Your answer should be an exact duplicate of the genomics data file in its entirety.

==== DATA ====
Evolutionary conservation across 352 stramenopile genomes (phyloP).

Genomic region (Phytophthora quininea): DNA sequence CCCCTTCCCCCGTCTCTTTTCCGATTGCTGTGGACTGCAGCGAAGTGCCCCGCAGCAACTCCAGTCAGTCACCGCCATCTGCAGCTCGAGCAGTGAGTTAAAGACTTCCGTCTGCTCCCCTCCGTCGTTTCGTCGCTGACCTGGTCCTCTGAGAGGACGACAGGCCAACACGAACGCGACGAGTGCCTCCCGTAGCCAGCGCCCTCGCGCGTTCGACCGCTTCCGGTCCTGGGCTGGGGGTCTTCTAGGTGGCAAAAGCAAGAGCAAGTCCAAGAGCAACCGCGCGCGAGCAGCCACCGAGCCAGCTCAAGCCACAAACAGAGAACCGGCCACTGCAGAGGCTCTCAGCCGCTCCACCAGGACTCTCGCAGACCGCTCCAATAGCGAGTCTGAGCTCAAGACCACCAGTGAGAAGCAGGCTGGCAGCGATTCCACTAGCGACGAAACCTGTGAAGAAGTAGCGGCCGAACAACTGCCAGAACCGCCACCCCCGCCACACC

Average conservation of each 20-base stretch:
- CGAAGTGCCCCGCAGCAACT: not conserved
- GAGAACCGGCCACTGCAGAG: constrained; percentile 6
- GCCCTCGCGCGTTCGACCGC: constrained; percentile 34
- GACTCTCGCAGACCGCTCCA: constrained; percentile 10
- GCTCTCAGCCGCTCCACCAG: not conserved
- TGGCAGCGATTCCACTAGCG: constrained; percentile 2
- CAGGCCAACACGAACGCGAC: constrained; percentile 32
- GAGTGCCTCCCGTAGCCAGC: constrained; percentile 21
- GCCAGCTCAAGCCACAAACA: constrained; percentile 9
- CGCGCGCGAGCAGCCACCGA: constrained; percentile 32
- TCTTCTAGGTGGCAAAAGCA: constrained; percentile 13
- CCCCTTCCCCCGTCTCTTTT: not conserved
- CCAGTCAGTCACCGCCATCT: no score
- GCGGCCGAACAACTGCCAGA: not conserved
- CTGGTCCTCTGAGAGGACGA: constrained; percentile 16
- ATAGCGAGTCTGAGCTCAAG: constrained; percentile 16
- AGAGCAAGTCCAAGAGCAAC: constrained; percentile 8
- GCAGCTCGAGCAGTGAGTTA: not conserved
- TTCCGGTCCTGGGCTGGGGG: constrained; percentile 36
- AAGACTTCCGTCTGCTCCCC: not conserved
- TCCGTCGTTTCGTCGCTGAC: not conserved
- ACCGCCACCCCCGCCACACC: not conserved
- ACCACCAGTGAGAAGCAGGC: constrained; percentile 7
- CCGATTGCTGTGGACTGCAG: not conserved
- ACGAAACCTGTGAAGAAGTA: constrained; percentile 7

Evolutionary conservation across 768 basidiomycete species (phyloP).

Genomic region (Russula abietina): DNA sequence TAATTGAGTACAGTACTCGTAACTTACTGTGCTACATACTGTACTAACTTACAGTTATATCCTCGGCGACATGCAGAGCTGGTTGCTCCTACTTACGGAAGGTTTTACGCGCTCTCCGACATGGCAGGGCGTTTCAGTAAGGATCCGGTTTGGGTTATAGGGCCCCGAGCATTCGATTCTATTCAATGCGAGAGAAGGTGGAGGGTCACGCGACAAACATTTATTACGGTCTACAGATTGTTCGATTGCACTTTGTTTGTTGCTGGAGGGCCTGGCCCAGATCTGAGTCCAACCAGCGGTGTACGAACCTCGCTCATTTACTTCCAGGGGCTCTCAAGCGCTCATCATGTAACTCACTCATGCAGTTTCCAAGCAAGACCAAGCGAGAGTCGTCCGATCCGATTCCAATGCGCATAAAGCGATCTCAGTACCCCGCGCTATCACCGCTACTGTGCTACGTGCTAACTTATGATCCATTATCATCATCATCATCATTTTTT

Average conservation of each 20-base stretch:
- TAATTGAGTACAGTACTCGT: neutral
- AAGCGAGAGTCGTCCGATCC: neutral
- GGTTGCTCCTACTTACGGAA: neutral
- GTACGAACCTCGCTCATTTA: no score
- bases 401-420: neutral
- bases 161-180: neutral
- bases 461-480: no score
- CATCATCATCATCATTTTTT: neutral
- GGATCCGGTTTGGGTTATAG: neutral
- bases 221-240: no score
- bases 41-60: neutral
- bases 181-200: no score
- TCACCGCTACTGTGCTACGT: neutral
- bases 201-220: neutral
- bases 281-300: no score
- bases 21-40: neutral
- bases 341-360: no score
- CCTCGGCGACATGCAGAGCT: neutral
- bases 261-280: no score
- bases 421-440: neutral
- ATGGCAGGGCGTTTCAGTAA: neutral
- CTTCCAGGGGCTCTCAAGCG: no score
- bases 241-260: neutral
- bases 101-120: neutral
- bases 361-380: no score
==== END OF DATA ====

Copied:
Evolutionary conservation across 352 stramenopile genomes (phyloP).

Genomic region (Phytophthora quininea): DNA sequence CCCCTTCCCCCGTCTCTTTTCCGATTGCTGTGGACTGCAGCGAAGTGCCCCGCAGCAACTCCAGTCAGTCACCGCCATCTGCAGCTCGAGCAGTGAGTTAAAGACTTCCGTCTGCTCCCCTCCGTCGTTTCGTCGCTGACCTGGTCCTCTGAGAGGACGACAGGCCAACACGAACGCGACGAGTGCCTCCCGTAGCCAGCGCCCTCGCGCGTTCGACCGCTTCCGGTCCTGGGCTGGGGGTCTTCTAGGTGGCAAAAGCAAGAGCAAGTCCAAGAGCAACCGCGCGCGAGCAGCCACCGAGCCAGCTCAAGCCACAAACAGAGAACCGGCCACTGCAGAGGCTCTCAGCCGCTCCACCAGGACTCTCGCAGACCGCTCCAATAGCGAGTCTGAGCTCAAGACCACCAGTGAGAAGCAGGCTGGCAGCGATTCCACTAGCGACGAAACCTGTGAAGAAGTAGCGGCCGAACAACTGCCAGAACCGCCACCCCCGCCACACC

Average conservation of each 20-base stretch:
- CGAAGTGCCCCGCAGCAACT: not conserved
- GAGAACCGGCCACTGCAGAG: constrained; percentile 6
- GCCCTCGCGCGTTCGACCGC: constrained; percentile 34
- GACTCTCGCAGACCGCTCCA: constrained; percentile 10
- GCTCTCAGCCGCTCCACCAG: not conserved
- TGGCAGCGATTCCACTAGCG: constrained; percentile 2
- CAGGCCAACACGAACGCGAC: constrained; percentile 32
- GAGTGCCTCCCGTAGCCAGC: constrained; percentile 21
- GCCAGCTCAAGCCACAAACA: constrained; percentile 9
- CGCGCGCGAGCAGCCACCGA: constrained; percentile 32
- TCTTCTAGGTGGCAAAAGCA: constrained; percentile 13
- CCCCTTCCCCCGTCTCTTTT: not conserved
- CCAGTCAGTCACCGCCATCT: no score
- GCGGCCGAACAACTGCCAGA: not conserved
- CTGGTCCTCTGAGAGGACGA: constrained; percentile 16
- ATAGCGAGTCTGAGCTCAAG: constrained; percentile 16
- AGAGCAAGTCCAAGAGCAAC: constrained; percentile 8
- GCAGCTCGAGCAGTGAGTTA: not conserved
- TTCCGGTCCTGGGCTGGGGG: constrained; percentile 36
- AAGACTTCCGTCTGCTCCCC: not conserved
- TCCGTCGTTTCGTCGCTGAC: not conserved
- ACCGCCACCCCCGCCACACC: not conserved
- ACCACCAGTGAGAAGCAGGC: constrained; percentile 7
- CCGATTGCTGTGGACTGCAG: not conserved
- ACGAAACCTGTGAAGAAGTA: constrained; percentile 7

Evolutionary conservation across 768 basidiomycete species (phyloP).

Genomic region (Russula abietina): DNA sequence TAATTGAGTACAGTACTCGTAACTTACTGTGCTACATACTGTACTAACTTACAGTTATATCCTCGGCGACATGCAGAGCTGGTTGCTCCTACTTACGGAAGGTTTTACGCGCTCTCCGACATGGCAGGGCGTTTCAGTAAGGATCCGGTTTGGGTTATAGGGCCCCGAGCATTCGATTCTATTCAATGCGAGAGAAGGTGGAGGGTCACGCGACAAACATTTATTACGGTCTACAGATTGTTCGATTGCACTTTGTTTGTTGCTGGAGGGCCTGGCCCAGATCTGAGTCCAACCAGCGGTGTACGAACCTCGCTCATTTACTTCCAGGGGCTCTCAAGCGCTCATCATGTAACTCACTCATGCAGTTTCCAAGCAAGACCAAGCGAGAGTCGTCCGATCCGATTCCAATGCGCATAAAGCGATCTCAGTACCCCGCGCTATCACCGCTACTGTGCTACGTGCTAACTTATGATCCATTATCATCATCATCATCATTTTTT

Average conservation of each 20-base stretch:
- TAATTGAGTACAGTACTCGT: neutral
- AAGCGAGAGTCGTCCGATCC: neutral
- GGTTGCTCCTACTTACGGAA: neutral
- GTACGAACCTCGCTCATTTA: no score
- bases 401-420: neutral
- bases 161-180: neutral
- bases 461-480: no score
- CATCATCATCATCATTTTTT: neutral
- GGATCCGGTTTGGGTTATAG: neutral
- bases 221-240: no score
- bases 41-60: neutral
- bases 181-200: no score
- TCACCGCTACTGTGCTACGT: neutral
- bases 201-220: neutral
- bases 281-300: no score
- bases 21-40: neutral
- bases 341-360: no score
- CCTCGGCGACATGCAGAGCT: neutral
- bases 261-280: no score
- bases 421-440: neutral
- ATGGCAGGGCGTTTCAGTAA: neutral
- CTTCCAGGGGCTCTCAAGCG: no score
- bases 241-260: neutral
- bases 101-120: neutral
- bases 361-380: no score